- The European Commission’s Medical Device Coordination Group published guidance Monday aimed at preparing manufacturers to meet both premarket and postmarket cybersecurity requirements under the EU’s new medical device regulations.
- Among the updates in the regulatory overhaul are new safety requirements for all devices that incorporate electronic programmable systems and software. The new rules also require device makers to follow state-of-the-art risk management principles and to establish minimum thresholds for internet technology security measures, including protection against unauthorized access.
- The 47-page document incorporates pieces from other EU and global legislation and guidance that address the domain of cybersecurity for medical devices.
A sweeping overhaul of European Union medical device regulations many years in the making will take effect May 26, 2020. The regulations reclassify many devices to a higher risk level, necessitating notified body review. The companion In Vitro Diagnostic Regulation takes effect two years later.
The MDCG advisory body, created under Article 103 of the new Medical Device Regulation, is tasked with harmonizing implementation of the new medical device rules. It is made up of representatives of all EC member states.
The purpose of the new guidance document is to help manufacturers fulfill all essential cybersecurity requirements of the MDR and IVDR. The new regulations ask device makers to incorporate updated practices as they design, develop and upgrade products across their life cycle. They must take into account principles of risk management including information security, verification and validation.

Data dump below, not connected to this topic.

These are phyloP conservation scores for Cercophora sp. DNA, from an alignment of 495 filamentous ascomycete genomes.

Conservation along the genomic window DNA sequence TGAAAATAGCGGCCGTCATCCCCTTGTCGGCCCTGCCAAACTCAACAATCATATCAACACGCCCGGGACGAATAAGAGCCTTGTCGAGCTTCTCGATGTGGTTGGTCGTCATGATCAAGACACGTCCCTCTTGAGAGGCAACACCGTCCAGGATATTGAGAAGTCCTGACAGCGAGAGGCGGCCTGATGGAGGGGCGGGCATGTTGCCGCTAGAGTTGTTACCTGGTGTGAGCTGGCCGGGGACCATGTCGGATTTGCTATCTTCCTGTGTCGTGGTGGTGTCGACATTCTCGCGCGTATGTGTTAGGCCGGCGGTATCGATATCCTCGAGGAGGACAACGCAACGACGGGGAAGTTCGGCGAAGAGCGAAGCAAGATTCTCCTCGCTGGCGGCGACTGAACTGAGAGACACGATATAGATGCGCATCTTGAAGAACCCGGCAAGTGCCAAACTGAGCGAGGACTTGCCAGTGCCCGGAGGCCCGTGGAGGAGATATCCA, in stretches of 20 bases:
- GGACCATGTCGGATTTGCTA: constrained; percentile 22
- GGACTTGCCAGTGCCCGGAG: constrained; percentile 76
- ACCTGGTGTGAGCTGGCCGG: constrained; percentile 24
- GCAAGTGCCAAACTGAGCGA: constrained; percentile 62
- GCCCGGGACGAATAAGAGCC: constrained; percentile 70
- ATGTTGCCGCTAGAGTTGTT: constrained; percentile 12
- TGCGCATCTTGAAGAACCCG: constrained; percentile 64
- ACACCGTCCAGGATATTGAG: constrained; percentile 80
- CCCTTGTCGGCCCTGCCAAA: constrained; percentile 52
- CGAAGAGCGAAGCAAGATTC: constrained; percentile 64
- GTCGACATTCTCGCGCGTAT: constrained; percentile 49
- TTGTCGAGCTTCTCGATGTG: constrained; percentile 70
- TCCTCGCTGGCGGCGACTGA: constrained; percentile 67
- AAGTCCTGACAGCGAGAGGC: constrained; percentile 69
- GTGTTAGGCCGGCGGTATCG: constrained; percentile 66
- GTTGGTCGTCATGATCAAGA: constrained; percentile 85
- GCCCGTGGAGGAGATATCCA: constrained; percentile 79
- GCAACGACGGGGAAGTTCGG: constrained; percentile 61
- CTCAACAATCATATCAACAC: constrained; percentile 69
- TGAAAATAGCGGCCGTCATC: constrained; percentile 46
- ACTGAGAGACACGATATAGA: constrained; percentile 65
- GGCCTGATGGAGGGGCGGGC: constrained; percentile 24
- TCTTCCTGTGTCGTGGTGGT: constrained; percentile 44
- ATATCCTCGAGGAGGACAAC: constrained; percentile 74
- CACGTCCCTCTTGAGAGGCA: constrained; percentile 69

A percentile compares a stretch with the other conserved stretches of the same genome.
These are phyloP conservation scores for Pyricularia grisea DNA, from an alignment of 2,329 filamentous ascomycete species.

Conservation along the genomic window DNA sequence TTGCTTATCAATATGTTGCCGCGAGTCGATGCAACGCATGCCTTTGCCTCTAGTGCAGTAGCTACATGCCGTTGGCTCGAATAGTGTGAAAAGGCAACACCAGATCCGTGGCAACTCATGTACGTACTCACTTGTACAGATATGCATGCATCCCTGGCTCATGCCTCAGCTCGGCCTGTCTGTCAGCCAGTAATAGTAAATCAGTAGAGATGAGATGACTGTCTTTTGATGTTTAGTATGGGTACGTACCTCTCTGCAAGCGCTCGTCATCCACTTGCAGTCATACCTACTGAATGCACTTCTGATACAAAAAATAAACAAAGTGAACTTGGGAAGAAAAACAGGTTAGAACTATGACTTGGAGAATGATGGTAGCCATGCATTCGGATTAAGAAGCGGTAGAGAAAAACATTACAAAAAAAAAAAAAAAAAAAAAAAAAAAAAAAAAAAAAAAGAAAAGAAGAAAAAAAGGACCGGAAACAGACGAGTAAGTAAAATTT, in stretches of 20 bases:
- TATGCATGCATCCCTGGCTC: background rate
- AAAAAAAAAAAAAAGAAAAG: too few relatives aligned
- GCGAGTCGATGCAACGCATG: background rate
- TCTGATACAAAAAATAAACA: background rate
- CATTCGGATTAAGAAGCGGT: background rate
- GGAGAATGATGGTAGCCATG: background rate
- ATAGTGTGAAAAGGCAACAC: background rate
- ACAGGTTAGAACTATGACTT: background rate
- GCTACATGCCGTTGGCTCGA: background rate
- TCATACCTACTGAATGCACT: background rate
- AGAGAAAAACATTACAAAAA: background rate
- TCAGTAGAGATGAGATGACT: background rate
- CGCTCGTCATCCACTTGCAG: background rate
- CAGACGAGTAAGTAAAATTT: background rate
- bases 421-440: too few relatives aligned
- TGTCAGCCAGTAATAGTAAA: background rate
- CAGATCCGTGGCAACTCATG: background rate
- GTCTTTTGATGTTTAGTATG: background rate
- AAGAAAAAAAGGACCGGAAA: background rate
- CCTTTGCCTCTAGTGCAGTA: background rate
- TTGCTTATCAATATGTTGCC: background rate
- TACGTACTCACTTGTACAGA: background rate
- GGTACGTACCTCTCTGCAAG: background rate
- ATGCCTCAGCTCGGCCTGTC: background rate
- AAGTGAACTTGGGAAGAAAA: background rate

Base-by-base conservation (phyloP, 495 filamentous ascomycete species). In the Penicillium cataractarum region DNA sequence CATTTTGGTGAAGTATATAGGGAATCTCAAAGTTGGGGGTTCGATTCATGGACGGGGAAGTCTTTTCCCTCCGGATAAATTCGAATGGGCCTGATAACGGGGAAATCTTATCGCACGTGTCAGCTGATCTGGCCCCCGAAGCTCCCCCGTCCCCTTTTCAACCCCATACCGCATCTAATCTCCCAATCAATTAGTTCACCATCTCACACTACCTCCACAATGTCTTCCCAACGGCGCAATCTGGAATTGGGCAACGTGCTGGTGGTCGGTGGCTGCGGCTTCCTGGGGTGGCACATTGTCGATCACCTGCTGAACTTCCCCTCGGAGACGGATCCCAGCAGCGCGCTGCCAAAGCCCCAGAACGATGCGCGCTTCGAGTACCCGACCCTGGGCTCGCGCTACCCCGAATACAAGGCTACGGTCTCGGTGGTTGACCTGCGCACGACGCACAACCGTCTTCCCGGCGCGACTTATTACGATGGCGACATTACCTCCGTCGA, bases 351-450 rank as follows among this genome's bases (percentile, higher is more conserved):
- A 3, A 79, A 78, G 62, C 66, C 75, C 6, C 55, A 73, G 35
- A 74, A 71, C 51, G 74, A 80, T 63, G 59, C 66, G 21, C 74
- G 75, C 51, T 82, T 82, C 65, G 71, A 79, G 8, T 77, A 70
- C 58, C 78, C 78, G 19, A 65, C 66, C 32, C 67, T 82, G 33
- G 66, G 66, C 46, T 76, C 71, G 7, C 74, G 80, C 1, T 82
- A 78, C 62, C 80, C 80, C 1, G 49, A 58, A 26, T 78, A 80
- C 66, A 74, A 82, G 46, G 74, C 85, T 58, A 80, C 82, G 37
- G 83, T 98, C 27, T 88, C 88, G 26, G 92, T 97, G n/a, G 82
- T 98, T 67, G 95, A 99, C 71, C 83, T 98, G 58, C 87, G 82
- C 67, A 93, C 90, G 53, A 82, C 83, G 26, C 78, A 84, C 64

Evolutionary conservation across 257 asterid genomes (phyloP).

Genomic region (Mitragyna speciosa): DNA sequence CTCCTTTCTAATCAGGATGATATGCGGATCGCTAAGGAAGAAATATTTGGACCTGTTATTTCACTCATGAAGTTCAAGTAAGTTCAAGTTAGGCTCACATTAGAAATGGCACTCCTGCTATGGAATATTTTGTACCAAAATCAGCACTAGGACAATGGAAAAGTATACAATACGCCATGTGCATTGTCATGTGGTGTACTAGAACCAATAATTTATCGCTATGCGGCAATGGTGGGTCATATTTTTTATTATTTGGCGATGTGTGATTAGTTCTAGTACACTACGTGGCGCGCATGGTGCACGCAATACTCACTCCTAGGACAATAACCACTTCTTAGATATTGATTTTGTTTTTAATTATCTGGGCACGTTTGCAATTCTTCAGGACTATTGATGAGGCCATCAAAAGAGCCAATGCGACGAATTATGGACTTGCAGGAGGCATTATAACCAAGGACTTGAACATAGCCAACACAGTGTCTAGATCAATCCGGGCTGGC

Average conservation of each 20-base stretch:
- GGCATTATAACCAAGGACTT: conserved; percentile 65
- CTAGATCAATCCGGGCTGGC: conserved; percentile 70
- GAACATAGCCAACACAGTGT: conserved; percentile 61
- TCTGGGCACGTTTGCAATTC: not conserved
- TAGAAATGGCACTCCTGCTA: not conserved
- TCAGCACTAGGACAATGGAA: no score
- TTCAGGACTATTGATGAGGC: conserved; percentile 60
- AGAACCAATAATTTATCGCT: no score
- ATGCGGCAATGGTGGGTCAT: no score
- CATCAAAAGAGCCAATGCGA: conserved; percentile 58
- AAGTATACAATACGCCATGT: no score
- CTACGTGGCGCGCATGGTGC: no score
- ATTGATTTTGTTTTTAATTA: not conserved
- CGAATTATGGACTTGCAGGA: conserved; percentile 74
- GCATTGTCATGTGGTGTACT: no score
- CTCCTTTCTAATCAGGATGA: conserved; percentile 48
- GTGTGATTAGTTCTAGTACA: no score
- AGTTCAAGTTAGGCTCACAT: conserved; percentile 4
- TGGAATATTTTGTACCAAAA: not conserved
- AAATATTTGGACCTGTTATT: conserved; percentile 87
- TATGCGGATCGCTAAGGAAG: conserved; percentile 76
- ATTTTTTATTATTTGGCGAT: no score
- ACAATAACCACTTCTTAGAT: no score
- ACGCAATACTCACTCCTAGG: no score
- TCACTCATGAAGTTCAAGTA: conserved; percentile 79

Device makers will need to demonstrate they’ve used state-of-the-art information to make decisions on managing cybersecurity risks based on applicable standards, guidance, their own proprietary knowledge, and publicly available scientific and technical data.
MDR provisions for cybersecurity cover the following areas: privacy and data protection, clinical investigations conducted to show conformity of devices, conformity assessment procedures, postmarket surveillance systems, plans and reports, periodic safety update reports, reporting and analysis of serious incidents and field safety corrective actions, trend reporting, technical documentation, clinical evaluation and postmarket follow-up.
The MDCG document states that other EU and international legislation and guidance relevant to cybersecurity "might apply in parallel" to the new MDR structure. Specifically, the MDCG points to legal measures to boost the overall level of cybersecurity in the EU as provided in the NIS Directive (the directive on security of network and information systems that took effect in late 2016), as well as the General Data Protection Regulation (GDPR) covering individuals’ personal data, and the EU Cybersecurity Act, which introduces a certification framework.
The group's guidance also states the importance of referring to the Medical Device Cybersecurity Guide, developed by a working group of the International Medical Device Regulators Forum, that seeks a harmonized approach to cybersecurity on a worldwide level.